James Joyce had a theory of "epiphanies" which posited that seemingly insignificant incidents can be the source of profound insights. The Dead, his short story first published in 1914, is his theory proven. In its brief length, a handful of characters are introduced, ordinary sorts of people celebrating Christmas an at annual party given by the sisters Morkan–Julia, who sings in the church choir, and Kate, a music teacher. Their guests include a favorite nephew, Gabriel Conroy, and his wife Gretta; a drunk, Freddy Malins, and his aging mother; Molly Ivors, an Irish nationalist; and Bartell D’Arcy, a young tenor from the opera company at the Theatre Royal.
They talk, they flirt, they drink, they dine, they sing and dance, and then they part. Joyce deftly sketches, in these few pages, an ensemble of individuals and a collection of small, telling incidents that reveal character and cumulatively create a mood of gentle melancholy. There’s a hint of politics, there’s Aunt Julia being forcibly retired from the church choir, and there’s Gretta’s memory of a youthful love coming between her and her adoring husband. The economy with which Joyce creates this microcosm and the fluidity and of his spare prose that speaks to mortality and immortality must be as near perfect as anything in the language.
So it is an audacious undertaking to adapt a story such as this, a small masterpiece, for the stage or screen. John Huston’s 1987 film version, the last film by the distinguished director, is widely admired and garnered its share of awards, though not an Academy Award–not enough glitter for the Hollywood dream factory.
Richard Nelson (book) and Shaun Davey (music) adapted The Dead as a musical stage piece which ran off-Broadway and later moved on Broadway for a short run last year. Nelson has remounted the show for American Conservatory Theater. The overall result here is disappointing, though not without its rewarding moments.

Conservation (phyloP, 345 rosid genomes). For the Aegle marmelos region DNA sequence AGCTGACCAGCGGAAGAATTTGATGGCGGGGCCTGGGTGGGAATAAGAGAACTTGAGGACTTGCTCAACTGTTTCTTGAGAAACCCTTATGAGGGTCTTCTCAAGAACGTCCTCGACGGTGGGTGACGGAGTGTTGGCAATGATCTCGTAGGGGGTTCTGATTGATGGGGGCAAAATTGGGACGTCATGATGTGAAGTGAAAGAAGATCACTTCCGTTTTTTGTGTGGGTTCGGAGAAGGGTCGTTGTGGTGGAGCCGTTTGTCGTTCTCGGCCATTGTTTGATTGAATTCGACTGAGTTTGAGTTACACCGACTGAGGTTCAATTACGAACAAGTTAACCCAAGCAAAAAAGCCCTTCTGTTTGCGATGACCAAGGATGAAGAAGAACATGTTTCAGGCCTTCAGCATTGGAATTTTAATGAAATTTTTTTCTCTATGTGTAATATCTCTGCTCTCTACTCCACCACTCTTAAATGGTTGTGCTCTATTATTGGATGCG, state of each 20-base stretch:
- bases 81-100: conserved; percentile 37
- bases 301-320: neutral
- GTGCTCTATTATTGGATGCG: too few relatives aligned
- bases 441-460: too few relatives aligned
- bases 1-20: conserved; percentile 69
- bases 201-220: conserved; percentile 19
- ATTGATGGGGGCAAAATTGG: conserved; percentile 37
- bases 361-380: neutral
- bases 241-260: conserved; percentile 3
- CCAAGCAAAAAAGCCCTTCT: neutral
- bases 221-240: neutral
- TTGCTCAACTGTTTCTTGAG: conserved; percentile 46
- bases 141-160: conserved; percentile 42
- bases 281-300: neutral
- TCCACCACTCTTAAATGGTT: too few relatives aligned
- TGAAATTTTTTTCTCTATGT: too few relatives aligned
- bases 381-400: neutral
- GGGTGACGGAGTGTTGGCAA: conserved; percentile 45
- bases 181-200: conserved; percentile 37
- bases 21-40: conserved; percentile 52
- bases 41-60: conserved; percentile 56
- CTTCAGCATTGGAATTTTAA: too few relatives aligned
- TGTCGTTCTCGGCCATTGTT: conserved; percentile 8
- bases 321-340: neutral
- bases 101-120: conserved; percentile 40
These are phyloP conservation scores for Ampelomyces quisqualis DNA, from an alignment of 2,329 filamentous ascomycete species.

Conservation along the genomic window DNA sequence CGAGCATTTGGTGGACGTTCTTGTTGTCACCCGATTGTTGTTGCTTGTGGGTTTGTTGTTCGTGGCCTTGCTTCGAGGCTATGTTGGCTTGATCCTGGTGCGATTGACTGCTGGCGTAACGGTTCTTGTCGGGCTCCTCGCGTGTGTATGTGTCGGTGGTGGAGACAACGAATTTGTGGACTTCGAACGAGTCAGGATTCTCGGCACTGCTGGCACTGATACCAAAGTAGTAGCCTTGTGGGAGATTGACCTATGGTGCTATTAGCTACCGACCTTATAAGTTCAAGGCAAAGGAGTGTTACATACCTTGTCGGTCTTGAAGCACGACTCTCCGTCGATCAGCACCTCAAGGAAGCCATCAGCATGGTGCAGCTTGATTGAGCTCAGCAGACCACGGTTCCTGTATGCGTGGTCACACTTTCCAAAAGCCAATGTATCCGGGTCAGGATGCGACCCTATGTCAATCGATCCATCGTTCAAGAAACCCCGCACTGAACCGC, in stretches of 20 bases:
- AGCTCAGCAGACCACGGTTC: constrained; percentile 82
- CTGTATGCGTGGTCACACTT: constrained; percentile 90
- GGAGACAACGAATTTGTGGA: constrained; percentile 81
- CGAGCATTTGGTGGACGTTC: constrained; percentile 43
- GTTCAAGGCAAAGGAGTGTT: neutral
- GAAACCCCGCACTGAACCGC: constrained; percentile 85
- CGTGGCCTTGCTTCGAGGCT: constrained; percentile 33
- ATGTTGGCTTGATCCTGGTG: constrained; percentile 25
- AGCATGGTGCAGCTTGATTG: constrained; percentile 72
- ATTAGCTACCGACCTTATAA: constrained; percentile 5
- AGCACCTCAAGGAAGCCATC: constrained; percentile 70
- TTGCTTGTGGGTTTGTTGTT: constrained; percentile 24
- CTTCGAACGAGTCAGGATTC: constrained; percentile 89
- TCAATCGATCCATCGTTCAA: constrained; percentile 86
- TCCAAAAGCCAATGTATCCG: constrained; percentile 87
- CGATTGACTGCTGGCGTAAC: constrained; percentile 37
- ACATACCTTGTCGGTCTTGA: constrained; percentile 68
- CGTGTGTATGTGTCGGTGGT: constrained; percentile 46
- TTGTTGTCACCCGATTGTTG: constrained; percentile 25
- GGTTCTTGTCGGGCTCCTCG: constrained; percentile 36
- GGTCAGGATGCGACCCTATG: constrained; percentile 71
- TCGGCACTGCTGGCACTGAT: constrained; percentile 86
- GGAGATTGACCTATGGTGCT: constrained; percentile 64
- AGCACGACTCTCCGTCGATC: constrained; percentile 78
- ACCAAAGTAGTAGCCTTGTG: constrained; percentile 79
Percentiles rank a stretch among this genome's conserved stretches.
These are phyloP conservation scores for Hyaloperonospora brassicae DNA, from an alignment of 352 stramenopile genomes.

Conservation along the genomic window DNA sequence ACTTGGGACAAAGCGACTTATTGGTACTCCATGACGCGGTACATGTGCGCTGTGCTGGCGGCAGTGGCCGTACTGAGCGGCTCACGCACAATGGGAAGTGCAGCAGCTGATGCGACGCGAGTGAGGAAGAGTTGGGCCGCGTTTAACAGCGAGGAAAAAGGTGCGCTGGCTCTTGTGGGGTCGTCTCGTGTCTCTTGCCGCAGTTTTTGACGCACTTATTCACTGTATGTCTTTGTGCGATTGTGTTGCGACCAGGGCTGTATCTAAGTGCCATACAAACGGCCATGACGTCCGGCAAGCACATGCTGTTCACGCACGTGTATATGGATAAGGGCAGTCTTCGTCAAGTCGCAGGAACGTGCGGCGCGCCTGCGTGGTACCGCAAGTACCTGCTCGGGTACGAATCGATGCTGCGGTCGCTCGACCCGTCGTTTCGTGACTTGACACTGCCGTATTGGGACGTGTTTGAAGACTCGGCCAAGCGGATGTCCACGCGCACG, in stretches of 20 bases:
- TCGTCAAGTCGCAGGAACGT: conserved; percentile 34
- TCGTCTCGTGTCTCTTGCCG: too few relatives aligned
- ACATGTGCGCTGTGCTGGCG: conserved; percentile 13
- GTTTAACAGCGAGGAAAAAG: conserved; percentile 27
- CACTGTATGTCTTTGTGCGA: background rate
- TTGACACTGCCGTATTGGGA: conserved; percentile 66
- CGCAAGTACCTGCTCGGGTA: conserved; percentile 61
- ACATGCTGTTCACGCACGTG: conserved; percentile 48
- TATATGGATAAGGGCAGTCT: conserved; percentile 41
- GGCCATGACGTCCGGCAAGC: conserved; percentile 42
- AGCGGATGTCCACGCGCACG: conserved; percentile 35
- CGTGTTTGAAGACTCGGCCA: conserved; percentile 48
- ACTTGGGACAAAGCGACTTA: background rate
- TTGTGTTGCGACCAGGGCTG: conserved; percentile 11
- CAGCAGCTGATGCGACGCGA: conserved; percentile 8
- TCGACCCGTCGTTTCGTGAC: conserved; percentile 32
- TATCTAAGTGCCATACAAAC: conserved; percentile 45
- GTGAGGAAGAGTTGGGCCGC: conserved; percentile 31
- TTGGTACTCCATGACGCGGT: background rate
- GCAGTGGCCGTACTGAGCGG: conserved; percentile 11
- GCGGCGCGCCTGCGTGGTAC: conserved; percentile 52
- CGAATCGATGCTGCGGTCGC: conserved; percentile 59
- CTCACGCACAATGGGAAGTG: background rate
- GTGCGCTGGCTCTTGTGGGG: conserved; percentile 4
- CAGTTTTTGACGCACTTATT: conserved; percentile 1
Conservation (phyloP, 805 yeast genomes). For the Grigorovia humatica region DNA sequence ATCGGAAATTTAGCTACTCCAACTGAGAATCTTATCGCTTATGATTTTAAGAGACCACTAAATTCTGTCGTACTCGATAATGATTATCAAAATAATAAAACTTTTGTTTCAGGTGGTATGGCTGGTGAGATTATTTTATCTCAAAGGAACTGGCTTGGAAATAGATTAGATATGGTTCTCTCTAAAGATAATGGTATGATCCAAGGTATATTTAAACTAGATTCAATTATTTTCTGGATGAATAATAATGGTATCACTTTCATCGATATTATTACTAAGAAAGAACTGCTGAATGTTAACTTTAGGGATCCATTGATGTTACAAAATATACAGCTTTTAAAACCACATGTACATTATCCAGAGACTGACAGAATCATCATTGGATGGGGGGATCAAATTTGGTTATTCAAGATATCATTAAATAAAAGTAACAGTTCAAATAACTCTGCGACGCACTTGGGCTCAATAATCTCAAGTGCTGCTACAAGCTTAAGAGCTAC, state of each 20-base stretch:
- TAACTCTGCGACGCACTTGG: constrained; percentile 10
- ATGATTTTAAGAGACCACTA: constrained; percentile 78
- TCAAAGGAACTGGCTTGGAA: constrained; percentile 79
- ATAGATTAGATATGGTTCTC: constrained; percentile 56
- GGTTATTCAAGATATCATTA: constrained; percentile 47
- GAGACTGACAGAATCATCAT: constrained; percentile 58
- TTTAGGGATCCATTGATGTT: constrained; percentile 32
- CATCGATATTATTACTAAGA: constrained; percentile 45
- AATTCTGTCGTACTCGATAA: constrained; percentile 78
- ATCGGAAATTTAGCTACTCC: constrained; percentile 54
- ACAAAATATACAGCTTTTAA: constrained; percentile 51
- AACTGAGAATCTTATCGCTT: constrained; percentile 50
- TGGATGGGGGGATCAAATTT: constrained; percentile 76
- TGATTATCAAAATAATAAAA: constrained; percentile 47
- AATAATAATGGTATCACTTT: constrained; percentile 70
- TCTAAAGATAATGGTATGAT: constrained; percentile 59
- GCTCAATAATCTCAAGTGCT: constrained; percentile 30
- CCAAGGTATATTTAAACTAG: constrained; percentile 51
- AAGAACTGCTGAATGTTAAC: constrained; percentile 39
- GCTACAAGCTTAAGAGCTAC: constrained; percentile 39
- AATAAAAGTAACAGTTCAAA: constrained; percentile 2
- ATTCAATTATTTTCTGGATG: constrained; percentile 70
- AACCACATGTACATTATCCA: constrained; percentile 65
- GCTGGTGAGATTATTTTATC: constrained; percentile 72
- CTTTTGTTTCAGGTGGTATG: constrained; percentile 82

Since the story is placed in the midst of a celebration that includes both group singing and performances by the hosts and guests, their method makes sense–seeking to tell the story mostly through the songs. Using Gabriel as a narrator (thus providing a vehicle for the direct use of some of Joyce’s descriptive words), and with a minimum of dialogue, the music dominates. The lyrics are a combination of adaptations of Irish poems and original material and the music is inspired by traditional Irish songs. So there’s a gentle air nostalgically evoking love for the country, a rollicking drinking song, a defiant Irish nationalist political song, a novelty number, an operatic aria for D’Arcy, a rousing chorus or two–fourteen songs in all.
But if the songs are to make the show work, the voices that deliver them are of central importance, and the voices on stage at ACT are a very mixed bag indeed. Backed up by various combinations of violin, piano, flute, and accordion, there were effective moments from Gabriel (well played by Sean Cullen), a light and sweet tenor, from Gretta (a strong performance by Kate Kearney-Patch), and from Aunt Julia (Alice Cannon) and Aunt Kate (Patricia Kilgarriff). On the other hand, the rousing "Parnell’s Plight" is led by Molly Ivors whose voice was forced, harsh, disquietingly unpleasant in tone. And the operatic tenor aria, even if, according to the tale, rendered by a singer with a cold, was totally beyond the capability of Gannon McHale who bleated and shouted more than he sang.
When the voices don’t work in a musical mood piece such as this, the spell–if one had been spun–breaks as surely as the ice in the metaphor which Nelson rather obviously latches on to, not once but twice. And the other voices, while not unpleasant, seemed to come more from actors singing; a more effective choice would have been fine singers acting. In the Joyce story when Julia sings ("her voice strong and clear in tone"), Gabriel/Joyce notes: "To follow the voice…was to feel and share the excitement of swift and secure flight." In this house of Irish musicians at ACT, there was no such pleasure.
The production is by the same designers who did the Broadway show. The costumes are attractive and appropriate but the sets seem budget-oriented–a few pieces of furniture against very plain architectural elements, hardly evoking the fussier middle-class Irish interior that would be more typical of the period. Even that would not have mattered had the singing been fine.